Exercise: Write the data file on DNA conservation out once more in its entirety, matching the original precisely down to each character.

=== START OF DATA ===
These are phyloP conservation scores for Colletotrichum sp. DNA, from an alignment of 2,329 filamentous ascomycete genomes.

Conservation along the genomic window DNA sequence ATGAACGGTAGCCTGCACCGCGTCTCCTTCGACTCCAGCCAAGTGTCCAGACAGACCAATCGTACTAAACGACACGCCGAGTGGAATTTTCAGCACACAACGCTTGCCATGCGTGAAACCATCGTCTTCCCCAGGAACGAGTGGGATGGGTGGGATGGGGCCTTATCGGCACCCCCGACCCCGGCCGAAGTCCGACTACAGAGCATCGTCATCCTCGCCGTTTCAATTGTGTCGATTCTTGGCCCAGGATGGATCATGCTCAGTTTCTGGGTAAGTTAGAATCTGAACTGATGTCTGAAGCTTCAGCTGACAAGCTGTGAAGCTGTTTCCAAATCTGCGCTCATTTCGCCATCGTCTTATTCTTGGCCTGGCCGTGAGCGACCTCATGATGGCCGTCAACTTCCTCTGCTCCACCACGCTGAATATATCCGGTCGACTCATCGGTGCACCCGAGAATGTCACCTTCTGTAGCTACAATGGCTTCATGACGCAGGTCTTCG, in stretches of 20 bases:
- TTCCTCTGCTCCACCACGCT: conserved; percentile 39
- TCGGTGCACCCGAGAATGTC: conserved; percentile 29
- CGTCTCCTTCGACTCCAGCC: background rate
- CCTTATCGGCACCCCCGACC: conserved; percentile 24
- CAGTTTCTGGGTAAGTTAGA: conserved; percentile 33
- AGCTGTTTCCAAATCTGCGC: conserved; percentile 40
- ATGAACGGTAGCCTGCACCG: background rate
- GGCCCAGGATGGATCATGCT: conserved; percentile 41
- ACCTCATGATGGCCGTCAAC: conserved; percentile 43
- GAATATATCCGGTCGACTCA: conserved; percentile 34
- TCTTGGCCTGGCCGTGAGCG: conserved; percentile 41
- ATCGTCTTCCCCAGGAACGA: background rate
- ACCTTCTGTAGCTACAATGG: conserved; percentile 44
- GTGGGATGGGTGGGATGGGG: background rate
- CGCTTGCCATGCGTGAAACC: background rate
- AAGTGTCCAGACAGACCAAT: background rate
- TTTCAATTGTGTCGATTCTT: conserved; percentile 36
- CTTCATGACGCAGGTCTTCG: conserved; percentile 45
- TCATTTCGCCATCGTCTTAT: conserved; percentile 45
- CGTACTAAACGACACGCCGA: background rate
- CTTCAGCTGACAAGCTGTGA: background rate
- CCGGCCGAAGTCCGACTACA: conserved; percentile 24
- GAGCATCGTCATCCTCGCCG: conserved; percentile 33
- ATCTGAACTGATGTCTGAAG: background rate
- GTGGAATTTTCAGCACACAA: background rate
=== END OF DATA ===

These are phyloP conservation scores for Colletotrichum sp. DNA, from an alignment of 2,329 filamentous ascomycete genomes.

Conservation along the genomic window DNA sequence ATGAACGGTAGCCTGCACCGCGTCTCCTTCGACTCCAGCCAAGTGTCCAGACAGACCAATCGTACTAAACGACACGCCGAGTGGAATTTTCAGCACACAACGCTTGCCATGCGTGAAACCATCGTCTTCCCCAGGAACGAGTGGGATGGGTGGGATGGGGCCTTATCGGCACCCCCGACCCCGGCCGAAGTCCGACTACAGAGCATCGTCATCCTCGCCGTTTCAATTGTGTCGATTCTTGGCCCAGGATGGATCATGCTCAGTTTCTGGGTAAGTTAGAATCTGAACTGATGTCTGAAGCTTCAGCTGACAAGCTGTGAAGCTGTTTCCAAATCTGCGCTCATTTCGCCATCGTCTTATTCTTGGCCTGGCCGTGAGCGACCTCATGATGGCCGTCAACTTCCTCTGCTCCACCACGCTGAATATATCCGGTCGACTCATCGGTGCACCCGAGAATGTCACCTTCTGTAGCTACAATGGCTTCATGACGCAGGTCTTCG, in stretches of 20 bases:
- TTCCTCTGCTCCACCACGCT: conserved; percentile 39
- TCGGTGCACCCGAGAATGTC: conserved; percentile 29
- CGTCTCCTTCGACTCCAGCC: background rate
- CCTTATCGGCACCCCCGACC: conserved; percentile 24
- CAGTTTCTGGGTAAGTTAGA: conserved; percentile 33
- AGCTGTTTCCAAATCTGCGC: conserved; percentile 40
- ATGAACGGTAGCCTGCACCG: background rate
- GGCCCAGGATGGATCATGCT: conserved; percentile 41
- ACCTCATGATGGCCGTCAAC: conserved; percentile 43
- GAATATATCCGGTCGACTCA: conserved; percentile 34
- TCTTGGCCTGGCCGTGAGCG: conserved; percentile 41
- ATCGTCTTCCCCAGGAACGA: background rate
- ACCTTCTGTAGCTACAATGG: conserved; percentile 44
- GTGGGATGGGTGGGATGGGG: background rate
- CGCTTGCCATGCGTGAAACC: background rate
- AAGTGTCCAGACAGACCAAT: background rate
- TTTCAATTGTGTCGATTCTT: conserved; percentile 36
- CTTCATGACGCAGGTCTTCG: conserved; percentile 45
- TCATTTCGCCATCGTCTTAT: conserved; percentile 45
- CGTACTAAACGACACGCCGA: background rate
- CTTCAGCTGACAAGCTGTGA: background rate
- CCGGCCGAAGTCCGACTACA: conserved; percentile 24
- GAGCATCGTCATCCTCGCCG: conserved; percentile 33
- ATCTGAACTGATGTCTGAAG: background rate
- GTGGAATTTTCAGCACACAA: background rate